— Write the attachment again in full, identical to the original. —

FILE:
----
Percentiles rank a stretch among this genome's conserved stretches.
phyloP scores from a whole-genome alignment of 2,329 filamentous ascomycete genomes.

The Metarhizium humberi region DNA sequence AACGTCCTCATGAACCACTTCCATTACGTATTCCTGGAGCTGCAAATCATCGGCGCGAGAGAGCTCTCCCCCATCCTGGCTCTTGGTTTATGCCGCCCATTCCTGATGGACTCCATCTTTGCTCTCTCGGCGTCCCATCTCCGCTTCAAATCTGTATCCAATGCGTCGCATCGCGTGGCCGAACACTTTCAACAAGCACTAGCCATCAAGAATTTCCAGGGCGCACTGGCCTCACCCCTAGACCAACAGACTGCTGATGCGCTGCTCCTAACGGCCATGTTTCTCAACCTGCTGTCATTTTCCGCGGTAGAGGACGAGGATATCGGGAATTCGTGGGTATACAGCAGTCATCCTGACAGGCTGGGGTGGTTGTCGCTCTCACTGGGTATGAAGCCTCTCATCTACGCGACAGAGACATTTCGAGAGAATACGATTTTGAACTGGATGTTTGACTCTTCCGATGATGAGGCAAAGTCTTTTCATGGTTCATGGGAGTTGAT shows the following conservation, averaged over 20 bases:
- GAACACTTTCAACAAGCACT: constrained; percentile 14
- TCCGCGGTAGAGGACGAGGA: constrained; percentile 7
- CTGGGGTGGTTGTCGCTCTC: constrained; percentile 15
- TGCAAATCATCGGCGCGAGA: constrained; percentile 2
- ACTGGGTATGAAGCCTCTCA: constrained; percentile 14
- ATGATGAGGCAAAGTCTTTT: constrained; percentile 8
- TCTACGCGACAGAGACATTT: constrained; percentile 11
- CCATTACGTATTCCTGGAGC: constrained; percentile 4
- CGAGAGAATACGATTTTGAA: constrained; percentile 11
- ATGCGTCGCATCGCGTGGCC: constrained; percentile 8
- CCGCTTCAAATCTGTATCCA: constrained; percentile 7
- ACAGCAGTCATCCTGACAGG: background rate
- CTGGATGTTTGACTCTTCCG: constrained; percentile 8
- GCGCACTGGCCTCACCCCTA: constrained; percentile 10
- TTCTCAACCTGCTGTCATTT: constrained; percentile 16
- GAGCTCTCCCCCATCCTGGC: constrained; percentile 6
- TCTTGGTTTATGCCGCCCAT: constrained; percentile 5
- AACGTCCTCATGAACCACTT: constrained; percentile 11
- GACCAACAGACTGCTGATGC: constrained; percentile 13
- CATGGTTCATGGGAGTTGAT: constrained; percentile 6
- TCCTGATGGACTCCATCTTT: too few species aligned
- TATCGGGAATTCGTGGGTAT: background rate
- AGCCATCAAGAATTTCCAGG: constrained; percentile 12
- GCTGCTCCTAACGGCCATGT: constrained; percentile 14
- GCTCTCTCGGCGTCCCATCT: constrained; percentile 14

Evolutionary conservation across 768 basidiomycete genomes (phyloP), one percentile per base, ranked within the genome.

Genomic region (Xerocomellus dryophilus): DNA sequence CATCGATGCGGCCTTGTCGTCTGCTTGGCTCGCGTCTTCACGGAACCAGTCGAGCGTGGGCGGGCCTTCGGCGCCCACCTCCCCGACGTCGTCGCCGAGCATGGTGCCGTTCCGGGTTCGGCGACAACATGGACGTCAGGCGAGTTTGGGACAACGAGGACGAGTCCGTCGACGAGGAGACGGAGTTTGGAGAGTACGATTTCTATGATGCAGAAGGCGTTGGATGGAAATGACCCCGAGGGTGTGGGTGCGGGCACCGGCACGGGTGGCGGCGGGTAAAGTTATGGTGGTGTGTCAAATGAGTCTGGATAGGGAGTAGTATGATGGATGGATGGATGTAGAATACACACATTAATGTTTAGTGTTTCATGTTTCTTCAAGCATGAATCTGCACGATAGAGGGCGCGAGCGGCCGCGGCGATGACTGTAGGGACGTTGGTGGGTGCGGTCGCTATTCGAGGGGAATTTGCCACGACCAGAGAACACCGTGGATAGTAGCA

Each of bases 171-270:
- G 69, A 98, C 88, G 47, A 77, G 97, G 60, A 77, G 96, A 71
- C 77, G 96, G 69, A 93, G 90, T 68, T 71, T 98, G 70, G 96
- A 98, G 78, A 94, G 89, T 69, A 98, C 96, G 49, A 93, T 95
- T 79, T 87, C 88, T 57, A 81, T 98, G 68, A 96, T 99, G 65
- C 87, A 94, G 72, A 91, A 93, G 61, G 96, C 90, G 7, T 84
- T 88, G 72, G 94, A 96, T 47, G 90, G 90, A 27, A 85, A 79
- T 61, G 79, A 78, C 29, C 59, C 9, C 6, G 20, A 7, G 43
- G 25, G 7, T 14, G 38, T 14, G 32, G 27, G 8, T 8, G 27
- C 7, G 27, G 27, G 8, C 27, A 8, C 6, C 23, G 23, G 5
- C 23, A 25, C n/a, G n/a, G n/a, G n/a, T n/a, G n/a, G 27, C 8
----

Percentiles rank a stretch among this genome's conserved stretches.
phyloP scores from a whole-genome alignment of 2,329 filamentous ascomycete genomes.

The Metarhizium humberi region DNA sequence AACGTCCTCATGAACCACTTCCATTACGTATTCCTGGAGCTGCAAATCATCGGCGCGAGAGAGCTCTCCCCCATCCTGGCTCTTGGTTTATGCCGCCCATTCCTGATGGACTCCATCTTTGCTCTCTCGGCGTCCCATCTCCGCTTCAAATCTGTATCCAATGCGTCGCATCGCGTGGCCGAACACTTTCAACAAGCACTAGCCATCAAGAATTTCCAGGGCGCACTGGCCTCACCCCTAGACCAACAGACTGCTGATGCGCTGCTCCTAACGGCCATGTTTCTCAACCTGCTGTCATTTTCCGCGGTAGAGGACGAGGATATCGGGAATTCGTGGGTATACAGCAGTCATCCTGACAGGCTGGGGTGGTTGTCGCTCTCACTGGGTATGAAGCCTCTCATCTACGCGACAGAGACATTTCGAGAGAATACGATTTTGAACTGGATGTTTGACTCTTCCGATGATGAGGCAAAGTCTTTTCATGGTTCATGGGAGTTGAT shows the following conservation, averaged over 20 bases:
- GAACACTTTCAACAAGCACT: constrained; percentile 14
- TCCGCGGTAGAGGACGAGGA: constrained; percentile 7
- CTGGGGTGGTTGTCGCTCTC: constrained; percentile 15
- TGCAAATCATCGGCGCGAGA: constrained; percentile 2
- ACTGGGTATGAAGCCTCTCA: constrained; percentile 14
- ATGATGAGGCAAAGTCTTTT: constrained; percentile 8
- TCTACGCGACAGAGACATTT: constrained; percentile 11
- CCATTACGTATTCCTGGAGC: constrained; percentile 4
- CGAGAGAATACGATTTTGAA: constrained; percentile 11
- ATGCGTCGCATCGCGTGGCC: constrained; percentile 8
- CCGCTTCAAATCTGTATCCA: constrained; percentile 7
- ACAGCAGTCATCCTGACAGG: background rate
- CTGGATGTTTGACTCTTCCG: constrained; percentile 8
- GCGCACTGGCCTCACCCCTA: constrained; percentile 10
- TTCTCAACCTGCTGTCATTT: constrained; percentile 16
- GAGCTCTCCCCCATCCTGGC: constrained; percentile 6
- TCTTGGTTTATGCCGCCCAT: constrained; percentile 5
- AACGTCCTCATGAACCACTT: constrained; percentile 11
- GACCAACAGACTGCTGATGC: constrained; percentile 13
- CATGGTTCATGGGAGTTGAT: constrained; percentile 6
- TCCTGATGGACTCCATCTTT: too few species aligned
- TATCGGGAATTCGTGGGTAT: background rate
- AGCCATCAAGAATTTCCAGG: constrained; percentile 12
- GCTGCTCCTAACGGCCATGT: constrained; percentile 14
- GCTCTCTCGGCGTCCCATCT: constrained; percentile 14

Evolutionary conservation across 768 basidiomycete genomes (phyloP), one percentile per base, ranked within the genome.

Genomic region (Xerocomellus dryophilus): DNA sequence CATCGATGCGGCCTTGTCGTCTGCTTGGCTCGCGTCTTCACGGAACCAGTCGAGCGTGGGCGGGCCTTCGGCGCCCACCTCCCCGACGTCGTCGCCGAGCATGGTGCCGTTCCGGGTTCGGCGACAACATGGACGTCAGGCGAGTTTGGGACAACGAGGACGAGTCCGTCGACGAGGAGACGGAGTTTGGAGAGTACGATTTCTATGATGCAGAAGGCGTTGGATGGAAATGACCCCGAGGGTGTGGGTGCGGGCACCGGCACGGGTGGCGGCGGGTAAAGTTATGGTGGTGTGTCAAATGAGTCTGGATAGGGAGTAGTATGATGGATGGATGGATGTAGAATACACACATTAATGTTTAGTGTTTCATGTTTCTTCAAGCATGAATCTGCACGATAGAGGGCGCGAGCGGCCGCGGCGATGACTGTAGGGACGTTGGTGGGTGCGGTCGCTATTCGAGGGGAATTTGCCACGACCAGAGAACACCGTGGATAGTAGCA

Each of bases 171-270:
- G 69, A 98, C 88, G 47, A 77, G 97, G 60, A 77, G 96, A 71
- C 77, G 96, G 69, A 93, G 90, T 68, T 71, T 98, G 70, G 96
- A 98, G 78, A 94, G 89, T 69, A 98, C 96, G 49, A 93, T 95
- T 79, T 87, C 88, T 57, A 81, T 98, G 68, A 96, T 99, G 65
- C 87, A 94, G 72, A 91, A 93, G 61, G 96, C 90, G 7, T 84
- T 88, G 72, G 94, A 96, T 47, G 90, G 90, A 27, A 85, A 79
- T 61, G 79, A 78, C 29, C 59, C 9, C 6, G 20, A 7, G 43
- G 25, G 7, T 14, G 38, T 14, G 32, G 27, G 8, T 8, G 27
- C 7, G 27, G 27, G 8, C 27, A 8, C 6, C 23, G 23, G 5
- C 23, A 25, C n/a, G n/a, G n/a, G n/a, T n/a, G n/a, G 27, C 8